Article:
No One Left to Farm

What happens when the children move on?

By Cheetah Haysom

Joe Hasbrouck, 74, is the fifth-generation of his family to farm in the Hudson Valley, dating to the 17th century. His forebears settled in New Paltz along with other Protestants fleeing religious persecution in France. They moved to farm in the Rondout Valley near Kingston on what is now 330 acres of corn bordered by Esopus Creek.

Hasbrouck and his wife, Vivian, have two daughters who each live half a mile from the farm. One is a teacher, the other is employed in banking. Like the offspring of other farmers across the valley, neither has any interest in agriculture. The Hasbrouck farming line will soon come to an end.

A third of the farmers in New York state are 65 or older, and one survey found that 90 percent of them have no successor. Two million acres of farmland could be taken out of production in the next decade or two. More than 4,000 farms have been lost to real estate development in New York since the 1980s, according to the American Farmland Trust.

Liz Corio, vice president of development at Glynwood, a farm-based nonprofit outside of Cold Spring that promotes Hudson Valley farming, notes that, according to an agricultural census completed in 2012 (the most recent available), the average age of farmers in Putnam, Dutchess and nearby counties is 58. “Every year we hear of farmers deciding to just move out and go,” she says.

Fifteen organizations, including the American Farmland Trust, Glynwood and the Dutchess Land Conservancy, have created a coalition, the Hudson Valley Farmlink Network, to prevent that from happening. One of its projects is an online farmland finder, which, like a dating site, matches farms for sale or lease with aspiring farmers. Its listings include 16 farms in Dutchess County, 17 in Orange, 17 in Ulster, and four in Putnam, including the 250-acre Sugarloaf Farm on Route 9D in Garrison. The group also helps farmers with succession plans.

The life of a farmer is notoriously demanding. As farmers age, the load typically shifts to the next generation. But if there is no successor, farmers often must shift to low-maintenance, low-labor crops, as Joe Hasbrouck did.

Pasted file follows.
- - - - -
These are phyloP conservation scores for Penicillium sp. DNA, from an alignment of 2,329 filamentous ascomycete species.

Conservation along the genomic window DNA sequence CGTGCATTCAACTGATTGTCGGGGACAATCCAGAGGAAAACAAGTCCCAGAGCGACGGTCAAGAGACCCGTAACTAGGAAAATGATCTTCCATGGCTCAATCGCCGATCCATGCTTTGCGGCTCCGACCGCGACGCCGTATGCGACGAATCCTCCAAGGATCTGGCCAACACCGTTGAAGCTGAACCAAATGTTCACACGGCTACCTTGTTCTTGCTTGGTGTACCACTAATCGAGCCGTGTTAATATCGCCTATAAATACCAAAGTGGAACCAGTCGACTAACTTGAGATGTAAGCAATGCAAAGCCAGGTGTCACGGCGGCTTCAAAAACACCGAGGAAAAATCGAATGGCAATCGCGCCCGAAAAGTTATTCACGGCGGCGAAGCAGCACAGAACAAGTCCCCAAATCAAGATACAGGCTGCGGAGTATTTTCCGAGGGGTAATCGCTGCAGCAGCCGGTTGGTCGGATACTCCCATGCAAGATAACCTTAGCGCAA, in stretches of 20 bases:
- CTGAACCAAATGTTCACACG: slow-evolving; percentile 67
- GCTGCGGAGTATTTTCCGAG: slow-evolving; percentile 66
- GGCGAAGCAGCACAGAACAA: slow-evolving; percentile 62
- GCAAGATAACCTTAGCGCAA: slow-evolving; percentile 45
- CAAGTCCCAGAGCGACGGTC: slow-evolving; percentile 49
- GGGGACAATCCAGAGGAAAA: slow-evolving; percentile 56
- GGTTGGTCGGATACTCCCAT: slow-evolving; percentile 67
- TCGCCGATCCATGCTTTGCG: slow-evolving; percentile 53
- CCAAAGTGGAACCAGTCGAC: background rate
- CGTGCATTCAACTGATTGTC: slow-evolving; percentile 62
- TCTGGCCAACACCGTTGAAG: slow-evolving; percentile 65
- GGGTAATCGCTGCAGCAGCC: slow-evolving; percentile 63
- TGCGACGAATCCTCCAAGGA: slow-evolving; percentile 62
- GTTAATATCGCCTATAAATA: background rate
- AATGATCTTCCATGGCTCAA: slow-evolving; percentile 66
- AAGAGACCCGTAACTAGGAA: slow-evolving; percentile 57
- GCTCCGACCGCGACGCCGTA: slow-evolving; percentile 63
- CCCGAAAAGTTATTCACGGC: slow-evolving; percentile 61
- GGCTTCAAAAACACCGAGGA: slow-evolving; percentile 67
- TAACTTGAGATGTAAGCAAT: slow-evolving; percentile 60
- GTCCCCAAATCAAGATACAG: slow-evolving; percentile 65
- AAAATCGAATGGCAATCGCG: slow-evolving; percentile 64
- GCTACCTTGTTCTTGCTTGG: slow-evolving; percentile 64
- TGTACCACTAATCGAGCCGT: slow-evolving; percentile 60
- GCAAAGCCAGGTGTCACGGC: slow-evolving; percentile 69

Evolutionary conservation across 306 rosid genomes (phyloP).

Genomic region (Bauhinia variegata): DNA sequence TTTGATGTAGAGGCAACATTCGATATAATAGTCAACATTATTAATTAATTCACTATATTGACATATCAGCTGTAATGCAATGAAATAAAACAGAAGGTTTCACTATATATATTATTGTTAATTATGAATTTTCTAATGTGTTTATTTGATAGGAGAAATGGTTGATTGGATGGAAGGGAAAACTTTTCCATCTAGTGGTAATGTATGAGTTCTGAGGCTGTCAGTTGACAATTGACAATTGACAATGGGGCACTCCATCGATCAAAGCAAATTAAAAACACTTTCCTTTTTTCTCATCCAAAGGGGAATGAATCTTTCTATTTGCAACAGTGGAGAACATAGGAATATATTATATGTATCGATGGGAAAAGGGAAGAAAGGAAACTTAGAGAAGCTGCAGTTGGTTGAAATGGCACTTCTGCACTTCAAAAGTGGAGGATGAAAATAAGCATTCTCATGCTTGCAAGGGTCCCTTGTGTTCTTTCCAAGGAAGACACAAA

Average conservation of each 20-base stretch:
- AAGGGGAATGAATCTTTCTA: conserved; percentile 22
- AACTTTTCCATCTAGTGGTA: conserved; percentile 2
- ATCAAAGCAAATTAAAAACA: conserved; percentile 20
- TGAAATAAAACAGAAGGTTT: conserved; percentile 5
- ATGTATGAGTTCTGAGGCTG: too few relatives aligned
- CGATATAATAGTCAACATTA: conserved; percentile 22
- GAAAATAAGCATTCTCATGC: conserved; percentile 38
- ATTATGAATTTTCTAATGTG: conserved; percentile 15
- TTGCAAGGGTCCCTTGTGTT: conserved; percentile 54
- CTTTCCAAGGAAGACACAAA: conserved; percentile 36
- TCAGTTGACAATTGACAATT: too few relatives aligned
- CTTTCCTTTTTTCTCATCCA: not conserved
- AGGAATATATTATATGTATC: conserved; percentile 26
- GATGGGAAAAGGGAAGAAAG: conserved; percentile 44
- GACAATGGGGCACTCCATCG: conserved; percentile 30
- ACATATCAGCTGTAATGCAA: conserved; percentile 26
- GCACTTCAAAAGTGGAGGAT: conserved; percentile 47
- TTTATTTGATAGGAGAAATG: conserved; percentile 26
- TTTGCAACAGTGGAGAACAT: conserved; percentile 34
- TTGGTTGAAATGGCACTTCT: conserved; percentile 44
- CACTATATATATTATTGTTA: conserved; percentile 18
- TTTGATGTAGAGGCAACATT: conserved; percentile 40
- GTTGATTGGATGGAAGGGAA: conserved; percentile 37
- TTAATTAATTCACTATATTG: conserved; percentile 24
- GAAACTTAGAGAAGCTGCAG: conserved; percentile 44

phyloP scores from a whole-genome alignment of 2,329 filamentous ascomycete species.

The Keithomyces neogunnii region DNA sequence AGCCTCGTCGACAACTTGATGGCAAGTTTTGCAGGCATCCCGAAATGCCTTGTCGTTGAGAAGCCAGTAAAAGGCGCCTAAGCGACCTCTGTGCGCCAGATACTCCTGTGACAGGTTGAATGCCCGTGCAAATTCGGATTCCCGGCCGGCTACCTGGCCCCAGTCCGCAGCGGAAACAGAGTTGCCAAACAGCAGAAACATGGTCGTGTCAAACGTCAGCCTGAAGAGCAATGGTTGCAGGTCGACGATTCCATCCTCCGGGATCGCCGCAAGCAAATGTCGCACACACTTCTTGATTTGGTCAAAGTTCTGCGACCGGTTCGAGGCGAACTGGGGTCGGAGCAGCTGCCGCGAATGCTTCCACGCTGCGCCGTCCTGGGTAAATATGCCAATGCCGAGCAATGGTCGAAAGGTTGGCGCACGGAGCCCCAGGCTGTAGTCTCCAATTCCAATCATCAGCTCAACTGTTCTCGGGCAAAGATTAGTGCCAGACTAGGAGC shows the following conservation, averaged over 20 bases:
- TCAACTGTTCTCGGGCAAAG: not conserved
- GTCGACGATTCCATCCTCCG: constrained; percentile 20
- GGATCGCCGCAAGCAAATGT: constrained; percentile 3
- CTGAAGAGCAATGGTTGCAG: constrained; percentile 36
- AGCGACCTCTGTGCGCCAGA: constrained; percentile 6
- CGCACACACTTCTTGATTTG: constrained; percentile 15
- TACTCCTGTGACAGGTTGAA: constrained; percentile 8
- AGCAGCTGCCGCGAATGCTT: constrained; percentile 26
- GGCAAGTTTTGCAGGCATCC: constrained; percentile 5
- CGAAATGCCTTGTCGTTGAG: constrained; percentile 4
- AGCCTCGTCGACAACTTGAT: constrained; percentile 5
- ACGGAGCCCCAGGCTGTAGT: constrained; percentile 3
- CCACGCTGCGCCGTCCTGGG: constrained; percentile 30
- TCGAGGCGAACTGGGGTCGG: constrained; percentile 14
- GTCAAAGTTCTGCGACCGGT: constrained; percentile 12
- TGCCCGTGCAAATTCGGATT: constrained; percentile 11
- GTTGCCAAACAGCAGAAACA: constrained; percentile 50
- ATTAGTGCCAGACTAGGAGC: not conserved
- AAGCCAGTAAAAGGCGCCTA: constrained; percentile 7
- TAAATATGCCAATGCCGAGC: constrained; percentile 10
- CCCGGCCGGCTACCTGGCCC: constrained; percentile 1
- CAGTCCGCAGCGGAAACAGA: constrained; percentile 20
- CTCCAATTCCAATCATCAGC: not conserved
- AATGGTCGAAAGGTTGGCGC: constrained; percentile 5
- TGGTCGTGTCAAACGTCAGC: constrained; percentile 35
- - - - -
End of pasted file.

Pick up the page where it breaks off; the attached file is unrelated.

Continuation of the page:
“It’s not a lucrative business,” he says. Fifty years ago, when he started, the farm thrived with sweet corn, a labor intensive but profitable crop that required 50 farmworkers during the summer who are today not so easy to find.

Joe Hasbrouck (Photo by Rubi Rose)

Gradually Hasbrouck switched to field corn, which can be harvested with a machine and is used mainly as livestock feed. He also experimented with red beans, which don’t require much labor, but eventually dropped them. He has an employee who has been with him for about 30 years, and the employee’s son. “We farm about 285 acres and we do everything ourselves,” Hasbrouck says.

As with most farmers, Hasbrouck’s equity is in his property and equipment. Without an heir, a farmer usually is forced to sell to finance retirement.

“My health is not perfect, but I’m not ready to quit yet,” says Hasbrouck. But, he concedes, if he were offered the right price …

“I have no regrets about being a farmer,” he says. “I’ve had a good life. But I have a degree in agricultural engineering and if I’d had a crystal ball, maybe I’d have gone to work in something where there are benefits like those a person in the business world gets when he retires.”

One of the challenges facing farmers is the lack of a profitable export markets. “Foreign countries get subsidies so their products are cheaper,” Hasbrouck says. “It’s not that I want subsidies — I want a fair market.”

He adds: “I don’t see people rushing into farming unless it becomes profitable. Middlemen get the profits at farmers’ expense. Agriculture in general was looked down on for so many years. Even now people are so far from farms they think their food comes from the grocery store. Nothing will change until people are educated about how important farming is.”

Hasbrouck Farms is surrounded by farmland that has been abandoned. “You’d see a lot of farmers back if we could at least get a 10 percent profit for our produce,” Hasbrouck says. Climate change has added to the burden. “For example, wheat was a common crop,” he says. “Now almost none is grown because of the increased moisture. It sprouts on the stem — something you never heard of 60 years ago.”

He admits it will be a heartbreaker when he sells, especially if the property stops being farmed. “The son of my employee expressed interest, but he would need considerable financial help,” Hasbrouck says. “It costs me at least $200,000 a year to run the farm, and it’s a complicated business. He’d need guidance for at least a few years.”

Introduction
By Chip Rowe

No One Left to Farm
What happens when the children move on?
By Cheetah Haysom

A Short History of Hudson Valley Farming
A thousand years of innovations
By Michael Turton

Who Will Pick the Crops?
Farmworkers “aging out” with farmers
By Cheetah Haysom

Finding New Farmers
Who will be growing our food?
By Cheetah Hayson, Pamela Doan and Jeff Simms

Building Out
Hudson Valley group pushes to expand market
By Brian PJ Cronin

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